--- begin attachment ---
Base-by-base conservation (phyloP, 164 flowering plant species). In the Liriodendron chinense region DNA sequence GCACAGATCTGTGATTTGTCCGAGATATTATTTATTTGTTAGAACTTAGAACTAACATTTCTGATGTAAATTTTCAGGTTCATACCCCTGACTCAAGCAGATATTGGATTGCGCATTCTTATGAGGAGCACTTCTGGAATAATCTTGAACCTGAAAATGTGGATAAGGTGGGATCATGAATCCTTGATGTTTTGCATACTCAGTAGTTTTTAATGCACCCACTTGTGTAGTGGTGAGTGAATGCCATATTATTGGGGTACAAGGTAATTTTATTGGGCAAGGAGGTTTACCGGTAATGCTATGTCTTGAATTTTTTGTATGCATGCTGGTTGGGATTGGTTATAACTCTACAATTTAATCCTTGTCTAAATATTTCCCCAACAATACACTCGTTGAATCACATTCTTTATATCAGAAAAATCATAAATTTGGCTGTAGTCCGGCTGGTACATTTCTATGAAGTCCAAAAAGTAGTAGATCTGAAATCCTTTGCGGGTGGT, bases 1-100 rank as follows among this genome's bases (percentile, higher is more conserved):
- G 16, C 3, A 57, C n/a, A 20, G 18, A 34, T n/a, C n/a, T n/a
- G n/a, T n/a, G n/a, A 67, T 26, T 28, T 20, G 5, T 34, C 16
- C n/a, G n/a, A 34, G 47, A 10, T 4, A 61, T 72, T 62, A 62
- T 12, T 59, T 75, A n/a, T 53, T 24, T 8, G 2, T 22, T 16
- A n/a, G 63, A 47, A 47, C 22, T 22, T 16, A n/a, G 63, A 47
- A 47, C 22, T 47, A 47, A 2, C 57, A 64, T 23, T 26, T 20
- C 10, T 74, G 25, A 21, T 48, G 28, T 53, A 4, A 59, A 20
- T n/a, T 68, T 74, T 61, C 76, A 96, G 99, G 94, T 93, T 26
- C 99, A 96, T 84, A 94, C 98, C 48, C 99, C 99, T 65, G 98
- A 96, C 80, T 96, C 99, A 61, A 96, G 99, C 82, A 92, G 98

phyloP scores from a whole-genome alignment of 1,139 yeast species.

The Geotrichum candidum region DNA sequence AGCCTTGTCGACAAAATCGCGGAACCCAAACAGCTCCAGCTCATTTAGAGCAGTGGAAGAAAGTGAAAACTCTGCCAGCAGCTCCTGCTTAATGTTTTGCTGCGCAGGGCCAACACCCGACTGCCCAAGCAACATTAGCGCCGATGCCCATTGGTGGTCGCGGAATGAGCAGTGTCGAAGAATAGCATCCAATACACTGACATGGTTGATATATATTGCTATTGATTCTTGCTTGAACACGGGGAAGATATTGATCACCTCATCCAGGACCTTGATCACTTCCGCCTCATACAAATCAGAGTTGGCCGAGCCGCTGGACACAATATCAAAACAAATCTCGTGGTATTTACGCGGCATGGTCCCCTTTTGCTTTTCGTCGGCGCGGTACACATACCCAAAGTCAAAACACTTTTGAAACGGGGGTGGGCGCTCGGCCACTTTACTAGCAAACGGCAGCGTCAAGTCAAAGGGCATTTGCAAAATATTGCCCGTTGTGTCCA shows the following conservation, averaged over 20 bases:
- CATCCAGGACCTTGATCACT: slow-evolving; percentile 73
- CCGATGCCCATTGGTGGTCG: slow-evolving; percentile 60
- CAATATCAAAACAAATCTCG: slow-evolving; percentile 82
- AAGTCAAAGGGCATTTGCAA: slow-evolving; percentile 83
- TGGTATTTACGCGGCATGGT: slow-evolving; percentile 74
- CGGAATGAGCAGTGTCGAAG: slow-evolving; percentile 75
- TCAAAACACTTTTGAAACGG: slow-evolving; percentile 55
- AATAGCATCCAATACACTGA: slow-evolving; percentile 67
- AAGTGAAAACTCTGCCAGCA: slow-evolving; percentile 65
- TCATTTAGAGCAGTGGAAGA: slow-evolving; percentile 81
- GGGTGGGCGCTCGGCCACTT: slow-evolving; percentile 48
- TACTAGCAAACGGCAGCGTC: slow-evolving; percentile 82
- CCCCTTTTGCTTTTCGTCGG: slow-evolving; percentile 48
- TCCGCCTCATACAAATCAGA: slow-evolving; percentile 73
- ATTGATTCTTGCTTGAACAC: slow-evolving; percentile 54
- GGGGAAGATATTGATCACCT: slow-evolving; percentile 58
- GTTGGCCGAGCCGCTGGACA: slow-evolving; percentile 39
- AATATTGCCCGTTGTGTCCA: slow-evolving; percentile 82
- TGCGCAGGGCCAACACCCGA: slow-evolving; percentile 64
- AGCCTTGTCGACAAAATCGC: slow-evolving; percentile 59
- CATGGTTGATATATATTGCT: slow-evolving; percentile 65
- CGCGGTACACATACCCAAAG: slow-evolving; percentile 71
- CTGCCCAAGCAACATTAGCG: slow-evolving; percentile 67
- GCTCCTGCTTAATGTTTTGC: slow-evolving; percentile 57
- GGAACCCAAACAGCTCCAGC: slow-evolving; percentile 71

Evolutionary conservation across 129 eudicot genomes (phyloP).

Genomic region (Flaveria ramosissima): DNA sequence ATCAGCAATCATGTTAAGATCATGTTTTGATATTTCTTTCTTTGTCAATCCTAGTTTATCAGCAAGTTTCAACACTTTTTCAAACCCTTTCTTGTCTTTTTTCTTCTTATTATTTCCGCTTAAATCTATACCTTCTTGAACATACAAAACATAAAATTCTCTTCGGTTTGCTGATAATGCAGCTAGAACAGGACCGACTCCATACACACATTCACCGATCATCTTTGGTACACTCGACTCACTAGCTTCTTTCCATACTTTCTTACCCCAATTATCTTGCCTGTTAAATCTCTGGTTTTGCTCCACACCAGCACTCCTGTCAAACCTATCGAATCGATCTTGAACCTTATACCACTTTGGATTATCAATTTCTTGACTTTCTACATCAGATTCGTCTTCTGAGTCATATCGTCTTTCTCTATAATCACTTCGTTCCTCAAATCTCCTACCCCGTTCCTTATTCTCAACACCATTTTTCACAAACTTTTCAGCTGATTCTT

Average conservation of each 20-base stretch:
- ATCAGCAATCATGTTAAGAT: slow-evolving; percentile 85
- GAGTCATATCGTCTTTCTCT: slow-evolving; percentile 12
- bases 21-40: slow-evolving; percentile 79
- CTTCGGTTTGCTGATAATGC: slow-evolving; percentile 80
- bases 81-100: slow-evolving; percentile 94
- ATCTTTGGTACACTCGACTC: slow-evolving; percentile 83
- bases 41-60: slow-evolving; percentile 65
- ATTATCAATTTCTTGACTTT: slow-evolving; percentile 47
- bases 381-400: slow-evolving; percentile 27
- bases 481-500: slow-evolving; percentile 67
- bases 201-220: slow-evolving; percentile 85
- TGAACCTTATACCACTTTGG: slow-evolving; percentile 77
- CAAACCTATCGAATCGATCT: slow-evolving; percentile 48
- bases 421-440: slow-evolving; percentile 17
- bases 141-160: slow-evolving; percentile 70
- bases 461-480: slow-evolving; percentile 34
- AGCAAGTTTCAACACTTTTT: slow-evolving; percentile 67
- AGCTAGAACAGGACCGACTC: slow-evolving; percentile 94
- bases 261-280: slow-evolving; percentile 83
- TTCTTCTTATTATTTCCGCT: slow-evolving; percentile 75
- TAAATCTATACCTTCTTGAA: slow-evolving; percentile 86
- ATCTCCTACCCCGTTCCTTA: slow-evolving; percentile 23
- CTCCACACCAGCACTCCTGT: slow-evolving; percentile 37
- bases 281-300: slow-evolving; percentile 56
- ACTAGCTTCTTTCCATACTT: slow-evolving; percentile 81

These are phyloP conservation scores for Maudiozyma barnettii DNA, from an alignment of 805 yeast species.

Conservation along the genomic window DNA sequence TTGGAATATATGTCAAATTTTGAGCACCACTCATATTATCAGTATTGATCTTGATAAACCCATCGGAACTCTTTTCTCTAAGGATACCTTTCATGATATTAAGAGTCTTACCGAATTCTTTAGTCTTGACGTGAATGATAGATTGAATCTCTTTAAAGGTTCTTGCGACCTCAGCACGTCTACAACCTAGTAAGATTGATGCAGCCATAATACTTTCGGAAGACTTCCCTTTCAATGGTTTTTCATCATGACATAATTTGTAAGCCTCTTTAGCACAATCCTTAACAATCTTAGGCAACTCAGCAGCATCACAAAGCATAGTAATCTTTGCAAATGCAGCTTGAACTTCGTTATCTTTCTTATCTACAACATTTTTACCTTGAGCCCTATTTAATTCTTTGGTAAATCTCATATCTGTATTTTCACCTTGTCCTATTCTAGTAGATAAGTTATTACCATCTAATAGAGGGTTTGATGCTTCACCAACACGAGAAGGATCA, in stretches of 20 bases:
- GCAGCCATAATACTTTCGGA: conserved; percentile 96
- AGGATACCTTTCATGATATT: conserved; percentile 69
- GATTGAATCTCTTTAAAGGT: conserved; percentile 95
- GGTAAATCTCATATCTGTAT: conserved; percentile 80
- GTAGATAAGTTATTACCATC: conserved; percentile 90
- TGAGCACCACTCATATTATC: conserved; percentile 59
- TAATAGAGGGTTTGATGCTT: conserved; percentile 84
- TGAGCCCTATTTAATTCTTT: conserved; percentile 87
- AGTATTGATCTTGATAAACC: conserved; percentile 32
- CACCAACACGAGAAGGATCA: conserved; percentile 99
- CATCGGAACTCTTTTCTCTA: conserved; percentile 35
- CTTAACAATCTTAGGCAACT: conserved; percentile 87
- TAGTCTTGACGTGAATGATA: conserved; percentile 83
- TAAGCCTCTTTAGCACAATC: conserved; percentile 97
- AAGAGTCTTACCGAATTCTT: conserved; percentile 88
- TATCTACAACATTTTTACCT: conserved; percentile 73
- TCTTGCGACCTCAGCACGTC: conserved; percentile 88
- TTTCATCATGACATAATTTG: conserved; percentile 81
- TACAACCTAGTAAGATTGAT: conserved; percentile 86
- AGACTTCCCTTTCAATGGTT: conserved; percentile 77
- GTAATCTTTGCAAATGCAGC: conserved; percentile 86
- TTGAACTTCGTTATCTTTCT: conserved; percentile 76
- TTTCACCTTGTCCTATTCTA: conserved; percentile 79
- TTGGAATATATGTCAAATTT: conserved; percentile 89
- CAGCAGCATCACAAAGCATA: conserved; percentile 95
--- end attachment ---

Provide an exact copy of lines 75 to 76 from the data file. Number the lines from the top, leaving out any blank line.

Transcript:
- TAATAGAGGGTTTGATGCTT: conserved; percentile 84
- TGAGCCCTATTTAATTCTTT: conserved; percentile 87